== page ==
The drop to level 1 cannot come soon enough for Tauranga bar owners who say they are more than ready for dancing patrons and fostering musicians.
Prime Minister Jacinda Ardern revealed on Wednesday that once the decision is made to move to alert level 1, all social distancing restrictions at bars, restaurants, churches and sports stadiums, community sporting events and funerals would be lifted.
Strict border controls would still be in force, she said.
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Ardern also unveiled her 10 gold rules of alert level 1, which included keeping track of where people had been and isolating immediately if told to do so by authorities.
Cabinet would review the alert level status on Monday.
Voodoo Lounge owner Ross Te Paa said it was a sensible move to make following almost two weeks without any new Covid-19 cases .
"The country has managed to contain it, and we have all done a good job at keeping those numbers right down so personally, I am really excited about dropping down to level one and getting back into the swing of things."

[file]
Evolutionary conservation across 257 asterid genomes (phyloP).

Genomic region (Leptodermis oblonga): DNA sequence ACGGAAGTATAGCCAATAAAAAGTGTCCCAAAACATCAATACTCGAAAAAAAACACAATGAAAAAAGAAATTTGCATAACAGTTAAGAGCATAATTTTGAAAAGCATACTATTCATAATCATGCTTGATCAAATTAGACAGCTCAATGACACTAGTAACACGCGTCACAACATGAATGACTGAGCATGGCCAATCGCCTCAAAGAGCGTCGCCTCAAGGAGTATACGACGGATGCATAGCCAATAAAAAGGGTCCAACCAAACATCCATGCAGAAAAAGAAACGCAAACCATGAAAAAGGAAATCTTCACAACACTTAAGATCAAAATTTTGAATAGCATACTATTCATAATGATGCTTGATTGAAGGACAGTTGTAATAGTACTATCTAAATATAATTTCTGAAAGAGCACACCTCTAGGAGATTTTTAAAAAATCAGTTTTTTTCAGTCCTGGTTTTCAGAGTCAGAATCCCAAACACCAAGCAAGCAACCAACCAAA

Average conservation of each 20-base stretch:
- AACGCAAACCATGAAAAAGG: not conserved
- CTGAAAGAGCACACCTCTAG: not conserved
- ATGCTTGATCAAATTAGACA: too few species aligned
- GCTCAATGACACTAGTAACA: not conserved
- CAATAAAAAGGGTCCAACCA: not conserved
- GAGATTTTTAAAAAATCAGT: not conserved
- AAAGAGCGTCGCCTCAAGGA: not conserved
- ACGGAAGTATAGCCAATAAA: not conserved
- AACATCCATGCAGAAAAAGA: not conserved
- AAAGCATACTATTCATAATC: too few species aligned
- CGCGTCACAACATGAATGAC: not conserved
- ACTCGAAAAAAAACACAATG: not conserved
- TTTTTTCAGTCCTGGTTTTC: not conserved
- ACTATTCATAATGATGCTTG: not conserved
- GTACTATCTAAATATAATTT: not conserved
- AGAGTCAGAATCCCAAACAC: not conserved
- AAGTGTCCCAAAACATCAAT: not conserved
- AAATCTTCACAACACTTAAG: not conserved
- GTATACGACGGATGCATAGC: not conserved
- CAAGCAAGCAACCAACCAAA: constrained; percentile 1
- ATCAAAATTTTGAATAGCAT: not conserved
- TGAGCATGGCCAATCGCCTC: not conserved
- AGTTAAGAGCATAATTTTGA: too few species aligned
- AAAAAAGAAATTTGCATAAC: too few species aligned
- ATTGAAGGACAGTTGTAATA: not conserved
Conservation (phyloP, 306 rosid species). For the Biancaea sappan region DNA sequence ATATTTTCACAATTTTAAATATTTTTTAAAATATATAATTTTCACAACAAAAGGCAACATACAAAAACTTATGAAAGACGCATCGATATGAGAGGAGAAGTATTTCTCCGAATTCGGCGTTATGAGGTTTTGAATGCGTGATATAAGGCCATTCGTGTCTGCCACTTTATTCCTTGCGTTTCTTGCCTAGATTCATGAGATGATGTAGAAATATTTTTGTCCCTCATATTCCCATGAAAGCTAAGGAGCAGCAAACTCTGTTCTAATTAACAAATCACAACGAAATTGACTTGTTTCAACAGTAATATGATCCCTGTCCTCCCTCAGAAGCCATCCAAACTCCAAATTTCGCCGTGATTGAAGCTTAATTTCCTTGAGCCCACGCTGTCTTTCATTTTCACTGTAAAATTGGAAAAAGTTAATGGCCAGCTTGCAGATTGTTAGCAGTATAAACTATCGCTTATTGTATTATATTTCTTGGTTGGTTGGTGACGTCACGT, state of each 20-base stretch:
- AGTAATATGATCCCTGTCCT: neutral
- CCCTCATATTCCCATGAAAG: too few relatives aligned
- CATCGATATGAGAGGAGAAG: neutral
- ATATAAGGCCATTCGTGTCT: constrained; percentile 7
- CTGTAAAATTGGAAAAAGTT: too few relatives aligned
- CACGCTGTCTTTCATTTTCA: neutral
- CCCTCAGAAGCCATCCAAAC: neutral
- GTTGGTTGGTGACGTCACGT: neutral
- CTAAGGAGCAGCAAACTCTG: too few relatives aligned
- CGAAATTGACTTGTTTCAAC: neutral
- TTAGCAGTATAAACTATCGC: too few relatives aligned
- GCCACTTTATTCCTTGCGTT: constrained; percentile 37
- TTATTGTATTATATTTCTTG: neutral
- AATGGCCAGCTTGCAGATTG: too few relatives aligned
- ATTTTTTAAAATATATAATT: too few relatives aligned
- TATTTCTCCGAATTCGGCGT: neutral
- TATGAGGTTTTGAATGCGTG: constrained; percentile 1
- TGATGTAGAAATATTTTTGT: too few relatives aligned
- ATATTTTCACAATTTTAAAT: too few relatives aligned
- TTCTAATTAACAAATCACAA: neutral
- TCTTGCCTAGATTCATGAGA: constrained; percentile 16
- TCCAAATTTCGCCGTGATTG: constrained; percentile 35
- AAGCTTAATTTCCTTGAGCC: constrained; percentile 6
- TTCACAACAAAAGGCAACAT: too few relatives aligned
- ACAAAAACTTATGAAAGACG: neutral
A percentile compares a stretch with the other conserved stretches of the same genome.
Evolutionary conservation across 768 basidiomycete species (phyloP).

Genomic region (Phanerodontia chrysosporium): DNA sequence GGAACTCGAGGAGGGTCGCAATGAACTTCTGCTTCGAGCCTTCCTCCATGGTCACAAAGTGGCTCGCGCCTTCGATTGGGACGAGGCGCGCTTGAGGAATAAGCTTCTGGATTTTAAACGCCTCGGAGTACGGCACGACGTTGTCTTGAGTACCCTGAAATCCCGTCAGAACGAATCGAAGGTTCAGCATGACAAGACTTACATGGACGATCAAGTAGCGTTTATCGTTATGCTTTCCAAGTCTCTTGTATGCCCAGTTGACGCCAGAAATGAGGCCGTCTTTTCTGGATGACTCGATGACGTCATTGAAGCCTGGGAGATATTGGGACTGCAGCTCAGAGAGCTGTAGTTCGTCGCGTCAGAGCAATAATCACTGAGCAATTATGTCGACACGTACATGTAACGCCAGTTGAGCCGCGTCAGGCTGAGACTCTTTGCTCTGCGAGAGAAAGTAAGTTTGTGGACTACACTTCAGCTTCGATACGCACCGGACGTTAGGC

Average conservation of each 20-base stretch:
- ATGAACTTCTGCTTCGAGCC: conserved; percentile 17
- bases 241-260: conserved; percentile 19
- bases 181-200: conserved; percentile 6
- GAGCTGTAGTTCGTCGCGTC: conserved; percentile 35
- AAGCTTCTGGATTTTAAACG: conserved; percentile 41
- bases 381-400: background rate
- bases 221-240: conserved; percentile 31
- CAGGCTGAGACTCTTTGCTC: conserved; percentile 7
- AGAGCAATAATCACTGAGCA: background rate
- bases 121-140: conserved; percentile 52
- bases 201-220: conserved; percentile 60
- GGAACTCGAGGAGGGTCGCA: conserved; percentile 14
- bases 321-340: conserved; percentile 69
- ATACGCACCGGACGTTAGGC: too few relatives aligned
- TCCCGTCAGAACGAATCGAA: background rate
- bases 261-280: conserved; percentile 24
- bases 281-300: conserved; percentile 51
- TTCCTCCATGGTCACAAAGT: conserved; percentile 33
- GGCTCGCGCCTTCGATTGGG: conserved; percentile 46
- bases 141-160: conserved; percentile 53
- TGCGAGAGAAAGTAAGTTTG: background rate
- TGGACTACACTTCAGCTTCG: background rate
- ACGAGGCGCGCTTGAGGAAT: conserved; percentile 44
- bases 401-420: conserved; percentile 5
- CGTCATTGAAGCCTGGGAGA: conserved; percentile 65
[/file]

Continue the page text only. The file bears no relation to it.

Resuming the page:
It had been difficult to employ a musician or DJ when their role was to make people dance, Te Paa said, but he was looking forward to supporting what he considered a vibrant and talented community of musicians in the Bay.
"There have been a lot of musicians who have been out of work because of this and there is a massive amount of talent in this town, so it will be nice to get that camaraderie and community up again.
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"The hospitality industry has suffered immensely because of this, we have suffered a dramatic financial loss, so the sooner we drop to level one, the sooner we can have a bit of a boogie."
Mount Social Club owner Lucas Fleury said he was looking forward to living up to the bar's name and being social again.
"We tried to do the best we could to adapt what we were already doing for Covid-19. One thing that was very key was to hire musicians again because a lot of them have no work.
"So as soon as we opened we did have music like we used to but we had our DJs in a much more chill environment, like a lounge setting where people could be drinking and sitting down."
Fleury said while it was at times labouring, serving seated patrons was the Social Club's business model, so it was good practice.
"But if there was no more room to sit, then we couldn't allow people into the venue anymore so we are excited about level one coming."